Bajaj Auto Ltd, pronounced "Bah-jaaj," is the largest producer of two- and three-wheeled vehicles in India, producing scooters, three-wheelers, and motorcycles. Bajaj currently employs nearly 20,000 workers and generates an annual revenue of close to $1 billion. Founded in the mid-'40's by Jamnalal Bajaj, a disciple of Mahatma Gandhi during the fight for independence, Bajaj Auto has had a long and tumultuous relationship with Piaggio in regards to producing the Vespa scooter.

The Background: In the scooter world, there is quite a bit of confusion over whether-or-not the Bajaj scooter is a blatant Vespa rip-off. Being the owner of a Bajaj (and risking turning this into a GTKY node...), I was curious myself. So I decided to do some research to find a definitive answer, the results of which have been posted in this Write Up.

The Facts Almost Everyone Agrees Upon: Bajaj Auto Ltd. was licensed by Piaggio to produce the Vespa scooter in 1960. The original factory facility in Kurla was not up to Piaggio's standards, so a new one was built in Akurdi, near Poona. By 1963, the scooters were produced entirely in India, without any parts needing to be shipped from Italy. In 1971, Piaggio's license was not renewed as a part of Indira Gandhi's privatization programs.

According to Piaggio: After the license was not renewed, Bajaj kept producing the exact same scooter. With a production facility able to crank out a scooter every seventeen seconds (pretty damn impressive), there were soon millions of Vespa's driving around India with only the Bajaj badge, sending no money Piaggo's way.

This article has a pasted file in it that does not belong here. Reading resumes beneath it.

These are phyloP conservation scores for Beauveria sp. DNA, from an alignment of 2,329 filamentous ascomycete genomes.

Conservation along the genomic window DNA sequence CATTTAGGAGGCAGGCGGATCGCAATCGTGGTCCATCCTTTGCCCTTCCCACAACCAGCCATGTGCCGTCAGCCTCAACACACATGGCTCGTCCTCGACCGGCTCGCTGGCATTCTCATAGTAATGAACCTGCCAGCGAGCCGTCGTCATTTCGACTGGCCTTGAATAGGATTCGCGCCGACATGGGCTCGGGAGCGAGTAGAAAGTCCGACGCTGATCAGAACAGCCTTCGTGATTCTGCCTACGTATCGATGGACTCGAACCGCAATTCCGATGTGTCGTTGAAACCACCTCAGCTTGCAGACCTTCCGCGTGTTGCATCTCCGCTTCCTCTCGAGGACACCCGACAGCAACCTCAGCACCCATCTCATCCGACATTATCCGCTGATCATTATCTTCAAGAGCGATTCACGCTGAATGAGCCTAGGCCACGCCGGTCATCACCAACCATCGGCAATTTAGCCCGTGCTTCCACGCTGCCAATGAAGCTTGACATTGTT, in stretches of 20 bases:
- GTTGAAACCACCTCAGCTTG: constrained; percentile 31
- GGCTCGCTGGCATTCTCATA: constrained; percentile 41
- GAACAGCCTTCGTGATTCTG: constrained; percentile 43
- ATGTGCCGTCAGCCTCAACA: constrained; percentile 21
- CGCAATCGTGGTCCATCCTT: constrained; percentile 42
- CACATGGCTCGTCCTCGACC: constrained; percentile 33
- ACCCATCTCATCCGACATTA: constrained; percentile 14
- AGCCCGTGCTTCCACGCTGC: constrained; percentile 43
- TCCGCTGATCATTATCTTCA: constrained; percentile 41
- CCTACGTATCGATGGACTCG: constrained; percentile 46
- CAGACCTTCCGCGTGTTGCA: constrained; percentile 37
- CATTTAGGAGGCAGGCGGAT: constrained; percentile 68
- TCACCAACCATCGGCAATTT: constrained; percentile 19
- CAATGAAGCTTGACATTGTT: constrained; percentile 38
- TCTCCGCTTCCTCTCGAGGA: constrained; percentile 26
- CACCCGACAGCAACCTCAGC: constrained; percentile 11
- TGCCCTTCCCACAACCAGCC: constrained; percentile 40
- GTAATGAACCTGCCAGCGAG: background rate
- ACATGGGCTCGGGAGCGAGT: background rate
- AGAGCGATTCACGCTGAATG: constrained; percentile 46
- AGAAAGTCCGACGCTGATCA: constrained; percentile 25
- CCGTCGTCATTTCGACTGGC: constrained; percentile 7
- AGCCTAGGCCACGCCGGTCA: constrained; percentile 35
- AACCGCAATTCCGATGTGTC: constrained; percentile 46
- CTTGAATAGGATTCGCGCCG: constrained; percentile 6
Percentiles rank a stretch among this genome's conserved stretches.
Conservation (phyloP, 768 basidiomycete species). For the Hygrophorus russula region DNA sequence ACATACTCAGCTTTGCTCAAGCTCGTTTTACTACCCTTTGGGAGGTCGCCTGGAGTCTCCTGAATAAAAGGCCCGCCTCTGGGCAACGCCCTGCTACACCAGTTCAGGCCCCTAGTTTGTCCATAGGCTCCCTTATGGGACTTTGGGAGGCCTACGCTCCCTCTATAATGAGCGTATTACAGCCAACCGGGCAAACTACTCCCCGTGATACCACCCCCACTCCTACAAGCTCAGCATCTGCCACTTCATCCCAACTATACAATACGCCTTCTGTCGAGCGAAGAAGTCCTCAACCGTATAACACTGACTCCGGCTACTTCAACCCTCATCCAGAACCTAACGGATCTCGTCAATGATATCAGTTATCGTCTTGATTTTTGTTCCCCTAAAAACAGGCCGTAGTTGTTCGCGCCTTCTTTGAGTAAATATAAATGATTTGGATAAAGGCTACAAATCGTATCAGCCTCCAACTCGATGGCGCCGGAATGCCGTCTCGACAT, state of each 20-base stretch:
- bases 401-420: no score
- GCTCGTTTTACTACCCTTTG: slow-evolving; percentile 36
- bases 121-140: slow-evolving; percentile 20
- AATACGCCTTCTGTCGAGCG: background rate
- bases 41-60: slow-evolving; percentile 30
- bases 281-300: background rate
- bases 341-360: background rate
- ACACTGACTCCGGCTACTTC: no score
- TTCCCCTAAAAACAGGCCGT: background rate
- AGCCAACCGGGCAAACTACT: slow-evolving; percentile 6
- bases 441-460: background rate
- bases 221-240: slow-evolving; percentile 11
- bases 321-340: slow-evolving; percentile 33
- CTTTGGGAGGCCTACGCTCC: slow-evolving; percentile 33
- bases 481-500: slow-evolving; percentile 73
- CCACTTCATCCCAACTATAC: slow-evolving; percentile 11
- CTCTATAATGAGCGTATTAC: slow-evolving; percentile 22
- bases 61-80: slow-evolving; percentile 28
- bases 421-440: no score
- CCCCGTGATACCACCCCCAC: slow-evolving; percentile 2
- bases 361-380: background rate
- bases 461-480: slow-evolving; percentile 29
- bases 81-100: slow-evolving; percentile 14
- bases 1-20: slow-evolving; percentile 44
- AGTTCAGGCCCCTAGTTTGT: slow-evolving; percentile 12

According to Bajaj: After the license was not renewed, Bajaj went off to engineer and produce their own vehicles. Over the years, they have made tweaks to every part of the scooter, eventually cramming a 4-stroke engine under the right fender. However, Bajaj is willing to admit that the monocoque body/chassis does look strikingly similar to the Vespa, but "you don't throw the baby out with the bath water."

According to me: First of all, one look at the name badge and body will reveal that Bajaj is not entirely truthful when they say that their product is an original creation. The name badge is identical to Piaggio's hexagonal logo, except the two P's have been replaced with two B's. Furthermore, if you replace the stock Bajaj horncast with one from a Vespa P-Series (which coincidentally fits perfectly), only the trained eye can tell the difference between the Bajaj and a Vespa P150X. There are a myriad of other parts available (most of them cosmetic) that will fit both the largeframe Vespas and the Bajaj scooters.

However, the Bajaj is not an exact replica of a Vespa. Firstly, the Bajaj is heavier and has a more solid feel than a P-Series Vespa. Additionally, a very close inspection with a measuring tape will reveal that the Bajaj body is slightly wider than the Vespa. Both of these characteristics can be attributed to the wonderful little Bajaj-designed 150cc 4-stroke engine that resides under the right fender. It is the engine that is the defining difference between the Bajaj and the Vespa, making classic 70's Vespa styling available with an environmentally-friendly 4-stroke powerplant.

Al Kolvites, "Is Bajaj scooters old Vespa?," <>, May 23, 2004.
Various Authors, Vespa: Style In Motion, (Chronicle Books, 2003).
No Author, "Bajaj Milestones", <>, May 23, 2004.
No Author, "Scooter Online Mail Order", <>, May 23, 2004.

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